owen at delong.com
Mon Apr 26 10:33:28 CDT 2010
On Apr 26, 2010, at 7:20 AM, Stephen Sprunk wrote:
> On 24 Apr 2010 21:01, Mark Smith wrote:
>> On Thu, 22 Apr 2010 01:48:18 -0400
>> Christopher Morrow <morrowc.lists at gmail.com> wrote:
>>> On Wed, Apr 21, 2010 at 5:47 PM, Mark Smith
>>> <nanog at 85d5b20a518b8f6864949bd940457dc124746ddc.nosense.org> wrote:
>>>> So what happens when you change providers? How are you going to keep using globals that now aren't yours?
>>> use pi space, request it from your local friendly RIR.
>> I was hoping that wasn't going to be your answer. So do you expect every residential customer to get a PI from an RIR?
> The vast majority of residential customers have no idea what "globals"
> or "PI" are. They use PA and they're fine with that--despite being
> forcibly renumbered every few hours/days. (Many ISPs deliberately tune
> their DHCP servers to give residential customers a different address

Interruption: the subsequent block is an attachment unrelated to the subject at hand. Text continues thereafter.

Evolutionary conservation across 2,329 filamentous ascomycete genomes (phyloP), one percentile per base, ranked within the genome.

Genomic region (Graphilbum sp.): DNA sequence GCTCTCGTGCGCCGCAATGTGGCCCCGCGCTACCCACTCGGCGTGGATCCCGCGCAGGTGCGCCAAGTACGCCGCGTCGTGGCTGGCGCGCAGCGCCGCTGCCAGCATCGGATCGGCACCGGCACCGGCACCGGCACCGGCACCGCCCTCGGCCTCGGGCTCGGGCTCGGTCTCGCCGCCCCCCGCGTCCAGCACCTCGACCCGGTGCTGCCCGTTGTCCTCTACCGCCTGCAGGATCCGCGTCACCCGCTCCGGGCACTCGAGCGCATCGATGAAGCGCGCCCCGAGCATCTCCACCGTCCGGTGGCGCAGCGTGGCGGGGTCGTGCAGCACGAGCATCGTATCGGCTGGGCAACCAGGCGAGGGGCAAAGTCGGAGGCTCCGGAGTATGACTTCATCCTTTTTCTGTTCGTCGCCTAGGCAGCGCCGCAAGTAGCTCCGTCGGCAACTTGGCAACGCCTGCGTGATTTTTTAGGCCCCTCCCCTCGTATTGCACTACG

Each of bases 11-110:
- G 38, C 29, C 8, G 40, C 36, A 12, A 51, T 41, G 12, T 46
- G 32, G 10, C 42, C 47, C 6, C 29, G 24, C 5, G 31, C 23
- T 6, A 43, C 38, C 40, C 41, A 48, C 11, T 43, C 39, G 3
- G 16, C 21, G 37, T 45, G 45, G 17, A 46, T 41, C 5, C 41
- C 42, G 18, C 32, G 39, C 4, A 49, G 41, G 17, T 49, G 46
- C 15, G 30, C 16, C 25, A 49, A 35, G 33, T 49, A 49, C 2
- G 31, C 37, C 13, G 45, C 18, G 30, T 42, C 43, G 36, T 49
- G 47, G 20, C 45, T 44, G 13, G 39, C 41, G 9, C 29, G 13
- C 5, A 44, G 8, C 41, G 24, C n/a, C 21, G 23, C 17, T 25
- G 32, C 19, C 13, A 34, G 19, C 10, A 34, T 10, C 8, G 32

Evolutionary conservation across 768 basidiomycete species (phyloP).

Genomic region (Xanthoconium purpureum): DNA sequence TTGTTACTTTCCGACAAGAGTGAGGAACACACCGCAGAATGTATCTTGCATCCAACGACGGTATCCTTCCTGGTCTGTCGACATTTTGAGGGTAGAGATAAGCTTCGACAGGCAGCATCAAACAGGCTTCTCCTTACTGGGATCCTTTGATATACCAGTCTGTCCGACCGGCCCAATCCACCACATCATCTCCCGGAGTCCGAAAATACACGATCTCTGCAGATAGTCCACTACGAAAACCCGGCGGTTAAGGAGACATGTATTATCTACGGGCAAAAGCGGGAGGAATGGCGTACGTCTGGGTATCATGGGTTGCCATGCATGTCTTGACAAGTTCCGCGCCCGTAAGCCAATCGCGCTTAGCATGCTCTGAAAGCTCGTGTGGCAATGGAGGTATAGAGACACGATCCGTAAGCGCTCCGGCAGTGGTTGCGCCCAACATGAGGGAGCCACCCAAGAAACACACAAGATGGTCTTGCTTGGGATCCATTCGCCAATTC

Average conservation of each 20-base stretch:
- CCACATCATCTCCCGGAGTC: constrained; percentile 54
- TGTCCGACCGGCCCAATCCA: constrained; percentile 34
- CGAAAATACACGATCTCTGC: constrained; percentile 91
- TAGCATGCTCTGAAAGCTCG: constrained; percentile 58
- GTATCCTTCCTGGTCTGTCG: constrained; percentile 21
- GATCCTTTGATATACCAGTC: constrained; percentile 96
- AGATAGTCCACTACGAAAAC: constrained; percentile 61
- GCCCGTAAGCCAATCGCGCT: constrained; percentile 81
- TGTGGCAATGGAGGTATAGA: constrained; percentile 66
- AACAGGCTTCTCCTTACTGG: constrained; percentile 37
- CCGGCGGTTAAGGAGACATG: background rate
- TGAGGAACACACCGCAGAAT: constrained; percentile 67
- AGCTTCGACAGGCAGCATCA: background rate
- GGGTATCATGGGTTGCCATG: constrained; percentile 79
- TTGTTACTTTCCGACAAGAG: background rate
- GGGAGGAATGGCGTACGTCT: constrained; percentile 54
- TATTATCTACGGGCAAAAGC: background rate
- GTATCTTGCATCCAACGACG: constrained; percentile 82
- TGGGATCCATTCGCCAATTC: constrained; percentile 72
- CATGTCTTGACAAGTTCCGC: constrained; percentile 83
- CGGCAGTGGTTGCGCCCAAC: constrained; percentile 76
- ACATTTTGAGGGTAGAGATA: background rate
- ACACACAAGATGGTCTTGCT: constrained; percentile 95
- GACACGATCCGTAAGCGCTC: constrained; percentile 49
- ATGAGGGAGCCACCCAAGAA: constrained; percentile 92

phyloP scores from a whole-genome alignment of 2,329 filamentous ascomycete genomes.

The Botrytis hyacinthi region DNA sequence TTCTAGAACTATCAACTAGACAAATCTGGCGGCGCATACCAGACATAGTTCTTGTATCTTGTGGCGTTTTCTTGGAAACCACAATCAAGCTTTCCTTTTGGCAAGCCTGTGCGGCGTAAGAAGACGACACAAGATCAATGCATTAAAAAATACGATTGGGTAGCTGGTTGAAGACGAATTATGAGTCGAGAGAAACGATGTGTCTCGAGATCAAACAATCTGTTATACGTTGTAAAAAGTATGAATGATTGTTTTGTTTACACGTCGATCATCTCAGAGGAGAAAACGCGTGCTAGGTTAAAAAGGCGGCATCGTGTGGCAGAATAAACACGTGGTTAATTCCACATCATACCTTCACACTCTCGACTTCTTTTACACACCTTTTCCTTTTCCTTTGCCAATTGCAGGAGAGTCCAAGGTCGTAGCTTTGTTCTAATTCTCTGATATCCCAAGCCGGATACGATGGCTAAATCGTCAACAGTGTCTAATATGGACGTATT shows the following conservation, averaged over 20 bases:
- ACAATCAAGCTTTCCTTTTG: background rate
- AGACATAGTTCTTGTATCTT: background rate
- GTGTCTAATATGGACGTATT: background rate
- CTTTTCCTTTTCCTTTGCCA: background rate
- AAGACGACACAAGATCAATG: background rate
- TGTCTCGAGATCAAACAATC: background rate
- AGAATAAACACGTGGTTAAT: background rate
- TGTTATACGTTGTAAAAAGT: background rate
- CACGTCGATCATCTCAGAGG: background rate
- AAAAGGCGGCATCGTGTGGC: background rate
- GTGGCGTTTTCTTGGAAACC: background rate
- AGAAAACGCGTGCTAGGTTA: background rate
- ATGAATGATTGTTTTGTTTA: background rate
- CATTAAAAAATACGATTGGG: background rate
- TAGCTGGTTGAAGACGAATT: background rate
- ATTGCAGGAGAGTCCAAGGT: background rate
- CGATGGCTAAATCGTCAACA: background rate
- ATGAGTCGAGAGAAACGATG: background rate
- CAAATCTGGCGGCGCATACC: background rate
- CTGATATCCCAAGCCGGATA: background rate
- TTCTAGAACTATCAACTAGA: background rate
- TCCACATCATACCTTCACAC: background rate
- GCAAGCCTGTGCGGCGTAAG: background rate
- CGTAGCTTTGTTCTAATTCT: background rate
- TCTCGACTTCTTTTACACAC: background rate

> each time for "market segmentation" reasons.)
The majority of residential cusotmers bitch about paying $20/month for
what they have and are not planning to multihome.
This was a comment about multihoming.
FWIW, this residential user has PI from an RIR (v4 and v6) and is multihomed
using it. It works fine.
> The only semi-rational justification for ULA-C is that organizations
> privately internetworking with other organizations are scared of ULA-R
> collisions. However, PI solves that problem just as readily. If one
> cannot afford or qualify for PI, or one wants a non-PI prefix due to
> delusions of better security, one can use a private deconfliction
> registry, e.g. <http://www.sixxs.net/tools/grh/ula/>.
The claim being made which I was attempting to refute had nothing to
do with residential. IT was that ULA-C with NAT at the border would
allow an organization to semi-transparently switch back and forth
between providers. This is a (somewhat) common practice in IPv4
for delivering (degraded) multihoming.
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